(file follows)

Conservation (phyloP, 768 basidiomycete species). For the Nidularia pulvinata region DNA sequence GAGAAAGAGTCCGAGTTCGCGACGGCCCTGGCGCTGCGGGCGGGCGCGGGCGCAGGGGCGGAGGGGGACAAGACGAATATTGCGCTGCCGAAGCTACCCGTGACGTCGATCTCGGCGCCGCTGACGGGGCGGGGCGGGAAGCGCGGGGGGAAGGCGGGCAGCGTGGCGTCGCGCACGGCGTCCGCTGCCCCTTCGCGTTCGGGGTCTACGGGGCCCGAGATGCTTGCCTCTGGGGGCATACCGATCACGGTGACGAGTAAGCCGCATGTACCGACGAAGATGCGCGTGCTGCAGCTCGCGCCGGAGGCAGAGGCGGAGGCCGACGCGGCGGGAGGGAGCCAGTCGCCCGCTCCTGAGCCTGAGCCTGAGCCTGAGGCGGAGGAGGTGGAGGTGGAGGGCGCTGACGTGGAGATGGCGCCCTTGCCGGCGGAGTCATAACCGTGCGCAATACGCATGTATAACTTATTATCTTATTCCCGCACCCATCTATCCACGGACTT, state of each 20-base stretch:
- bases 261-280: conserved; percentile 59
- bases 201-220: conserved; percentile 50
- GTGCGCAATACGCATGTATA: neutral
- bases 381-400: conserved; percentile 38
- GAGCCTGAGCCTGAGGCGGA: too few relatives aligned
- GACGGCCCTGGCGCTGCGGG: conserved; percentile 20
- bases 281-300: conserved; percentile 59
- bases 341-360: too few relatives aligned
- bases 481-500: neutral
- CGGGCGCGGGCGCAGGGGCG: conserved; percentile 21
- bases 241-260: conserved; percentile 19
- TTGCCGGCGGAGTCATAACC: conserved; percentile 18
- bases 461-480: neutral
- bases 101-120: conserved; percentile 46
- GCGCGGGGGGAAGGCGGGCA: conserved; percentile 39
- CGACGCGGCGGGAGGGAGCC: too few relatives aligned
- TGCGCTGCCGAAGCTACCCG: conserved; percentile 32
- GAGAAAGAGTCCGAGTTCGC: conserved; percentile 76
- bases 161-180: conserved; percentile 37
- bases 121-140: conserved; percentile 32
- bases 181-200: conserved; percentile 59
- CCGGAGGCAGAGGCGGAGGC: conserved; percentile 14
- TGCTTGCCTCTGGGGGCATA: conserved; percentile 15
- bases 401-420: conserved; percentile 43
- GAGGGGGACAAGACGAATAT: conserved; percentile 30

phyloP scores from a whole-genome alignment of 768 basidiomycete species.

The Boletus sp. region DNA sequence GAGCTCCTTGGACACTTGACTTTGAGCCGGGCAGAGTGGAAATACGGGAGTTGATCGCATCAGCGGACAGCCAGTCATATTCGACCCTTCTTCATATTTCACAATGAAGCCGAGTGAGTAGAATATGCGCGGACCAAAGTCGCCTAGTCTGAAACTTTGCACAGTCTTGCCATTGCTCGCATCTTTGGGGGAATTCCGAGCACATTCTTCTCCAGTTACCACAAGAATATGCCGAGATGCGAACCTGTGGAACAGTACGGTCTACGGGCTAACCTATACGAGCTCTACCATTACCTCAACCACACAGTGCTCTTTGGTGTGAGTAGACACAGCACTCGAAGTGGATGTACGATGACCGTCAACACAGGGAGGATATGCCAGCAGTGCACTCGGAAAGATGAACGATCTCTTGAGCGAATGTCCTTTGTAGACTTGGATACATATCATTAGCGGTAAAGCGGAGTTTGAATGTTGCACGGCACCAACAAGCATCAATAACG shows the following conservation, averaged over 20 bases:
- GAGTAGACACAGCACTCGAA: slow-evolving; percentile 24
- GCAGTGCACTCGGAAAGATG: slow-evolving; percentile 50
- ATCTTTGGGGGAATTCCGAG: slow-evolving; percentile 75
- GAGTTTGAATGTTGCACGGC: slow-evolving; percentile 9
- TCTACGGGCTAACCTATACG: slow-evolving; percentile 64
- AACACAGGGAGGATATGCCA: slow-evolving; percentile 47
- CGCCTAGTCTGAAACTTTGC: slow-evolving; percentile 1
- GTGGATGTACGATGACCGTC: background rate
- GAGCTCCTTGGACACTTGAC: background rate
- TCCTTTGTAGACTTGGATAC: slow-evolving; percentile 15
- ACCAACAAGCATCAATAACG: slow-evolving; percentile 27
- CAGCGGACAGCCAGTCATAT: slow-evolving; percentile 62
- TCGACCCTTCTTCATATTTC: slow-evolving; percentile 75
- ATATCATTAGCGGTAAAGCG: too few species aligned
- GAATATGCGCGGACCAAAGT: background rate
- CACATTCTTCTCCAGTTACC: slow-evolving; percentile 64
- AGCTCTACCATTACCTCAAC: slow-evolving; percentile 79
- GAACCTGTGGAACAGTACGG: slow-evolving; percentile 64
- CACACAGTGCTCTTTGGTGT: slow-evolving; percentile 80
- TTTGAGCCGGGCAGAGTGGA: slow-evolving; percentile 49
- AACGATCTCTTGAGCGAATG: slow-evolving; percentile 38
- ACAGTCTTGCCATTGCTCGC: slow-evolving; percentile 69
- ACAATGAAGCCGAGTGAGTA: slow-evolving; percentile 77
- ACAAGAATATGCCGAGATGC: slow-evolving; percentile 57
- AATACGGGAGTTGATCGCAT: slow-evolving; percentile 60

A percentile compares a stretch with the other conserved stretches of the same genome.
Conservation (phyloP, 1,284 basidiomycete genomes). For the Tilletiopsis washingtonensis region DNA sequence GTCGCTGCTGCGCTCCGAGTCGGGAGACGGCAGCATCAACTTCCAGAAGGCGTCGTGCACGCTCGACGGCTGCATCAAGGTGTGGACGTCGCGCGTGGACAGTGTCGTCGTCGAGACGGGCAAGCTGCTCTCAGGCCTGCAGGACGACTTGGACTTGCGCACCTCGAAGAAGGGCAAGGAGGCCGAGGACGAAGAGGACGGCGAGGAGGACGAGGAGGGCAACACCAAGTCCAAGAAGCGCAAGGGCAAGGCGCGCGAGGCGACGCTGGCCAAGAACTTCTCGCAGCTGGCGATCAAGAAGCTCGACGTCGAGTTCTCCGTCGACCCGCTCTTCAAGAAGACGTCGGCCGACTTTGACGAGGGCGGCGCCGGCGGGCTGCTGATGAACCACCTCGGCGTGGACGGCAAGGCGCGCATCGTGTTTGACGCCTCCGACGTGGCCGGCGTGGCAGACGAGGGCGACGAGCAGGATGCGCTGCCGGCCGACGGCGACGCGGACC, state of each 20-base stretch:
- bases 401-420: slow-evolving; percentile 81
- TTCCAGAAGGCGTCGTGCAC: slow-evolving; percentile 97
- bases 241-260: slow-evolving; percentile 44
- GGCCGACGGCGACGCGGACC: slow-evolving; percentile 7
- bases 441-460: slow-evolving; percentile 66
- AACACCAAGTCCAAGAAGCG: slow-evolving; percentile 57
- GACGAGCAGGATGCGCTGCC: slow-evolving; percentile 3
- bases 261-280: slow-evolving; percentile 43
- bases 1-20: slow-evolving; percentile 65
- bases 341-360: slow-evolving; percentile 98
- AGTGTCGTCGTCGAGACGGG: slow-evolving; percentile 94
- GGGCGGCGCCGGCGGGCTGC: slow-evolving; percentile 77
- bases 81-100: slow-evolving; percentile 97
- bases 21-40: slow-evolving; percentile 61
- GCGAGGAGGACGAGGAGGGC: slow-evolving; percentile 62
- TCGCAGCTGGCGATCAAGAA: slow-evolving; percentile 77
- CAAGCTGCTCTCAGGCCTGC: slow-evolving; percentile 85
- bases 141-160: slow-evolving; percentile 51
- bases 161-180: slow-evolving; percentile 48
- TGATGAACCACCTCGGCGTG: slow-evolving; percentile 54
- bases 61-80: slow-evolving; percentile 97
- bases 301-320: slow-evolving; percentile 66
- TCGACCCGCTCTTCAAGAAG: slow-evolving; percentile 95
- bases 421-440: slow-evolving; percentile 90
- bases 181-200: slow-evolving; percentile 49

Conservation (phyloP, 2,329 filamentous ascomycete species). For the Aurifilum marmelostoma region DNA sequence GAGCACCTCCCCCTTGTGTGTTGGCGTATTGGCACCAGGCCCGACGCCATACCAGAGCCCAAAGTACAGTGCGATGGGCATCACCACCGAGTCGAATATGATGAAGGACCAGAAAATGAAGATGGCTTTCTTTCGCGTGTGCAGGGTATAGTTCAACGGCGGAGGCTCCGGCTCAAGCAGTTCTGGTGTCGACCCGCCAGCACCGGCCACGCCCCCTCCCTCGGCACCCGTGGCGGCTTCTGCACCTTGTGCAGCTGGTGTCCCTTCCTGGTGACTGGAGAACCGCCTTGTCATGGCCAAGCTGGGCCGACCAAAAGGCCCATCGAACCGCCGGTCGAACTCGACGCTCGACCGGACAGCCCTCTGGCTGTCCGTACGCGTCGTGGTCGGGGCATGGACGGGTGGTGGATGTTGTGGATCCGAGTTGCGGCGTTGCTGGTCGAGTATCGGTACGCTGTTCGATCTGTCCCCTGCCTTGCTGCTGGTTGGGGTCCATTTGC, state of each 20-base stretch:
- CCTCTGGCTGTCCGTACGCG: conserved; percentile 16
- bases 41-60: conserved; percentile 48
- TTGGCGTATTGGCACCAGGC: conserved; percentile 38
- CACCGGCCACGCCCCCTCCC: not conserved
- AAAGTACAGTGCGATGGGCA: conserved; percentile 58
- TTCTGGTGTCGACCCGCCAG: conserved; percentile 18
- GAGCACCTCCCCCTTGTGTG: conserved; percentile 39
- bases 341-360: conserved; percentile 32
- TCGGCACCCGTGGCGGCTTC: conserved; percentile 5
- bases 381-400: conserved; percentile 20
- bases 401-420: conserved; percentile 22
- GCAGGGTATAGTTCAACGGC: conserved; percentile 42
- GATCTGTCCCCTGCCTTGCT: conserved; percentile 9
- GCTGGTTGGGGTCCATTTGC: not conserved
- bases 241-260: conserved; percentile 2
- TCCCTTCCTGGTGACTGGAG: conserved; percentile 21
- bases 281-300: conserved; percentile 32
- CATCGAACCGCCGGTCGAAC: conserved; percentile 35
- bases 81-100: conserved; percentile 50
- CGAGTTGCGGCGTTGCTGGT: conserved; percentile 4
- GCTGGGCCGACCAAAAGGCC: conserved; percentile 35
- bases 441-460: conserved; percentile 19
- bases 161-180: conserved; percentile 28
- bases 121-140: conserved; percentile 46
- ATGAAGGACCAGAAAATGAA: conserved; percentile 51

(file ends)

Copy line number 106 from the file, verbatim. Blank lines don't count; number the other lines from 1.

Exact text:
- ATGAAGGACCAGAAAATGAA: conserved; percentile 51